New measures by the world's top gold consumer to reduce imports could erode global bullion demand, experts say.
Indian finance minister Arun Jaitley announced the creation of sovereign gold bonds as an alternative to purchasing physical gold during the government's annual budget presentation on Saturday. While concrete details have yet to be fleshed out, these bonds will have a fixed interest rate and will be redeemable for cash on the face value of gold.
The intention is for investors and households, the largest gold hoarders, to move away from physical gold and towards this type of paper gold, which should see demand for the physical metal decline if the bond is successful, explained Radhika Rao, economist at DBS.
"[Sovereign gold bonds] could potentially reduce investment demand for physical gold," agreed analysts at Morgan Stanley in a new report. Asia's third-largest economy overtook China as the largest gold consumer in 2014, according to the World Gold Council; slower Indian consumption tends to impact global demand.
The sovereign gold bond follows many government-led initiatives to reduce physical demand in recent years. India's massive appetite for gold jewelry boosts imports, which widens the current account deficit – a wide current is often negative for emerging economies.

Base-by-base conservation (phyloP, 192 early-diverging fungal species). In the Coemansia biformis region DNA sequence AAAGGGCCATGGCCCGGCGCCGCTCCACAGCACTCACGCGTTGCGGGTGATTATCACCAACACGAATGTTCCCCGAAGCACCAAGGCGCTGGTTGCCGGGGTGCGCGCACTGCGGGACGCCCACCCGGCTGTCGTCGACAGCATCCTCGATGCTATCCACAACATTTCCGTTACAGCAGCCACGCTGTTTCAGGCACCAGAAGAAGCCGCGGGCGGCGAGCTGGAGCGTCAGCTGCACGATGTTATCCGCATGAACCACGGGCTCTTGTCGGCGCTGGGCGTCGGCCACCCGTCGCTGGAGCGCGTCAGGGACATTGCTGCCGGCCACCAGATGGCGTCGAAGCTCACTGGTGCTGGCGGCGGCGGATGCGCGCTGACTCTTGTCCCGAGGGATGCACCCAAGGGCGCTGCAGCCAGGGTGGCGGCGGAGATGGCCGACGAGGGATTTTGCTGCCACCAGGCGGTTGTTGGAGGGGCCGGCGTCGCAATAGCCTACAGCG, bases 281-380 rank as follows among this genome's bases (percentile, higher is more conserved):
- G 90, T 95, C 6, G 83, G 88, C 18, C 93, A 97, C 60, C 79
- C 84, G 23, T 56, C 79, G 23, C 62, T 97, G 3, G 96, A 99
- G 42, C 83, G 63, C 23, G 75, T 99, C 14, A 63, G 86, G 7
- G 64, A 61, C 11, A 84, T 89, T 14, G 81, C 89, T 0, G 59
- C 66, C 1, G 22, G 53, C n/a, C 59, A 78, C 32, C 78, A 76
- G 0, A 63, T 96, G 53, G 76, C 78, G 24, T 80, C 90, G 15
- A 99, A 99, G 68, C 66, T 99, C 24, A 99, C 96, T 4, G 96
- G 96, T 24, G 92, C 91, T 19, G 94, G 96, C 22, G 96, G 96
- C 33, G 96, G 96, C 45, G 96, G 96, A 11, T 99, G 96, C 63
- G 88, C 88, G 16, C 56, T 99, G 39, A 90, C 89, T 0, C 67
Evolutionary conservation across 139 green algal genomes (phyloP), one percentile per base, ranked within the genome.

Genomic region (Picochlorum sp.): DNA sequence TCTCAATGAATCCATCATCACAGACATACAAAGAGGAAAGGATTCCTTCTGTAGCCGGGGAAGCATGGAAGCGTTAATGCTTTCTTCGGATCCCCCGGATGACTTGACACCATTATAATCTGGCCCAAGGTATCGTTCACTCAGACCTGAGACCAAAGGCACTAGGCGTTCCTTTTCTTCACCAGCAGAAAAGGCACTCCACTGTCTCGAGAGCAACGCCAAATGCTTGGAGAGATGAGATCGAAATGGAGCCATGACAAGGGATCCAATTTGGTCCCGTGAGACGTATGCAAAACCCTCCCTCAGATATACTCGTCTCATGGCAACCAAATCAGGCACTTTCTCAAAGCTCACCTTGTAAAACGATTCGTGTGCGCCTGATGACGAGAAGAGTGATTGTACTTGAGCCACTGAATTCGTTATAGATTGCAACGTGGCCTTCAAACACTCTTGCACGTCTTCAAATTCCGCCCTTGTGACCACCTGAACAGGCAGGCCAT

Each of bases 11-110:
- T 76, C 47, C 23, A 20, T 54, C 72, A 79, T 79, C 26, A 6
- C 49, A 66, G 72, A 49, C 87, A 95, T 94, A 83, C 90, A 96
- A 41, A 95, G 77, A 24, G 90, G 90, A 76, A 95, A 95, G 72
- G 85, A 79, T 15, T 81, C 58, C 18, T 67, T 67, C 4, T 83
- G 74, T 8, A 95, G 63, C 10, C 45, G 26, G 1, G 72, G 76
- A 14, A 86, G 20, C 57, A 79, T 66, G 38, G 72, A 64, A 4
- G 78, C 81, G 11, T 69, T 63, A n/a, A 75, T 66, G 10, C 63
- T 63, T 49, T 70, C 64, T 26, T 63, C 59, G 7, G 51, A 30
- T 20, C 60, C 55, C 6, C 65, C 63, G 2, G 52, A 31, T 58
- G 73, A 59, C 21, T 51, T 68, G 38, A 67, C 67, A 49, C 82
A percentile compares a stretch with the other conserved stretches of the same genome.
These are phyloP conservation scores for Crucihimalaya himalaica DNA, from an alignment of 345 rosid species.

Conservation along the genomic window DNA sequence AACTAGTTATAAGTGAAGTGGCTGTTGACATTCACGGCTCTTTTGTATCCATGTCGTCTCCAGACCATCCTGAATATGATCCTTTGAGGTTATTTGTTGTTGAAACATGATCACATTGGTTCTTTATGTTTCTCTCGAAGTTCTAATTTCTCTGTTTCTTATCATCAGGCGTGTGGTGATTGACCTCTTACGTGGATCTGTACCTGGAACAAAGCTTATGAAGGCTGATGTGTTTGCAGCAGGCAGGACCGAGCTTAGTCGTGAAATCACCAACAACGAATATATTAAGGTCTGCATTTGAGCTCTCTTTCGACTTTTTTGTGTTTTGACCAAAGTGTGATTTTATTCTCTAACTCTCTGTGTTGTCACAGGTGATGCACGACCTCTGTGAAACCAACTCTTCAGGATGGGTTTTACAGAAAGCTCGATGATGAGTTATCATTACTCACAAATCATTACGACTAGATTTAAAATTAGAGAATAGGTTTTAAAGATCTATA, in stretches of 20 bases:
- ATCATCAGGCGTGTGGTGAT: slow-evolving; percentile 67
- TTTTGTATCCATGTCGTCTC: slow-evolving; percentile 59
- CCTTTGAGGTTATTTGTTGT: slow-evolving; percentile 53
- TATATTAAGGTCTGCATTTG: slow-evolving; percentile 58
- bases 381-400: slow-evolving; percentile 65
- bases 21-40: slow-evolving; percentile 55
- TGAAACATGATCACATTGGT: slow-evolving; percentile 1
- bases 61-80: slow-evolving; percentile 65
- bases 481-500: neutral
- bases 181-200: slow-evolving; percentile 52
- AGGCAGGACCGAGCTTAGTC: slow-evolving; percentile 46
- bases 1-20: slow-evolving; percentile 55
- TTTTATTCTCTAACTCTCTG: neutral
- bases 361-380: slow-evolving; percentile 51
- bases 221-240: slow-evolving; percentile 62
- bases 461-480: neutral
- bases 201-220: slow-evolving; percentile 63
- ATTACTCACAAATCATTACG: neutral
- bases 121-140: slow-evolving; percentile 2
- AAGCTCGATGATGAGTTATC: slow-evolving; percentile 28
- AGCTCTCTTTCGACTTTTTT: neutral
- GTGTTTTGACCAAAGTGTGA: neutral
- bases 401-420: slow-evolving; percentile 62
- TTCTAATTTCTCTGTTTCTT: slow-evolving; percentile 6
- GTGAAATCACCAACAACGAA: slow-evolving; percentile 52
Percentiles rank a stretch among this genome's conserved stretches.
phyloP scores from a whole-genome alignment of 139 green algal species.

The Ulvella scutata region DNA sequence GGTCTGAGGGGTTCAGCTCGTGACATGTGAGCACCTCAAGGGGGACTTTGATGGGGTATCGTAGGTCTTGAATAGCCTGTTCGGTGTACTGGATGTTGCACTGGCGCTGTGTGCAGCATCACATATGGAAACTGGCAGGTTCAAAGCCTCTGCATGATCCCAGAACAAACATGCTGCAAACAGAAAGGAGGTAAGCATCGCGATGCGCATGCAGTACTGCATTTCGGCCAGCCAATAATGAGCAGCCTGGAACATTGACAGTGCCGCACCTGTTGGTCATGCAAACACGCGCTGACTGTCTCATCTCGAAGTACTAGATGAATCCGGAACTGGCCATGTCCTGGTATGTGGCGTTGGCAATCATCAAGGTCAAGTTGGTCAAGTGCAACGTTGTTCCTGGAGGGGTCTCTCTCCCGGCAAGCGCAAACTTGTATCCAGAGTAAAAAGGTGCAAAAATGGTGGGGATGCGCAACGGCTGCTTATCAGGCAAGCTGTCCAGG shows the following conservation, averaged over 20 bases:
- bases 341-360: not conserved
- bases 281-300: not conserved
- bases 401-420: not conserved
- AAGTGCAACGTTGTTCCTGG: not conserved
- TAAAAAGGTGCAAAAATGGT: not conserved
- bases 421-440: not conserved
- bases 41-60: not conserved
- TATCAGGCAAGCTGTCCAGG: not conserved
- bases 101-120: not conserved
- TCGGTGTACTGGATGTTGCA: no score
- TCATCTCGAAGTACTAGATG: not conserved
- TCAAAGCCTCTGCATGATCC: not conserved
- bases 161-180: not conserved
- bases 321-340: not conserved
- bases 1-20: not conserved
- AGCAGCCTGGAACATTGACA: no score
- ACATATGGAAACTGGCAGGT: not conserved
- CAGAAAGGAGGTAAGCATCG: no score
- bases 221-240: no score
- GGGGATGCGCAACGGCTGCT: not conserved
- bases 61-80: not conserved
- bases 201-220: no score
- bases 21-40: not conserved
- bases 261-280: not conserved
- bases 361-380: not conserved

Every year, India imports between 800 and 1,000 tons of bullion. Data from January this year showed imports soaring 55 percent on year to $1.5 billion.
"Even a modest 20 percent decrease in Indian gold imports will be negative for global gold demand" Victor Thianpiriya, ANZ commodity strategist told CNBC. However, Thianpiriya warned that reducing import volumes through a scheme like the sovereign gold bond will likely take years.
He expects gold to end the year at $1,280 an ounce, little changed from around $1,220 currently.
Markets will have to wait to see what impact India's gold bond has on gold prices, said David Lennox, resources analyst at Fat Prophets: "It may reduce speculative buying for now but India's cultural attachment to gold will remain strong."
On the other hand, some analysts believe Indian gold demand may remain resilient regardless of government efforts to curb physical demand.
"India's demand for gold should resume its upward trend, reflecting growing incomes and market innovations. We expect strong Indian demand to contribute to a recovery in global prices, to $1,400 per ounce, by end-2015," said Julian Jessop, head of commodities research at Capital Economics, in a report.
Data from the World Gold Council last month showed Indian consumption remained strong at 842 tonnes in 2014 even as global gold demand cooled to a five-year low.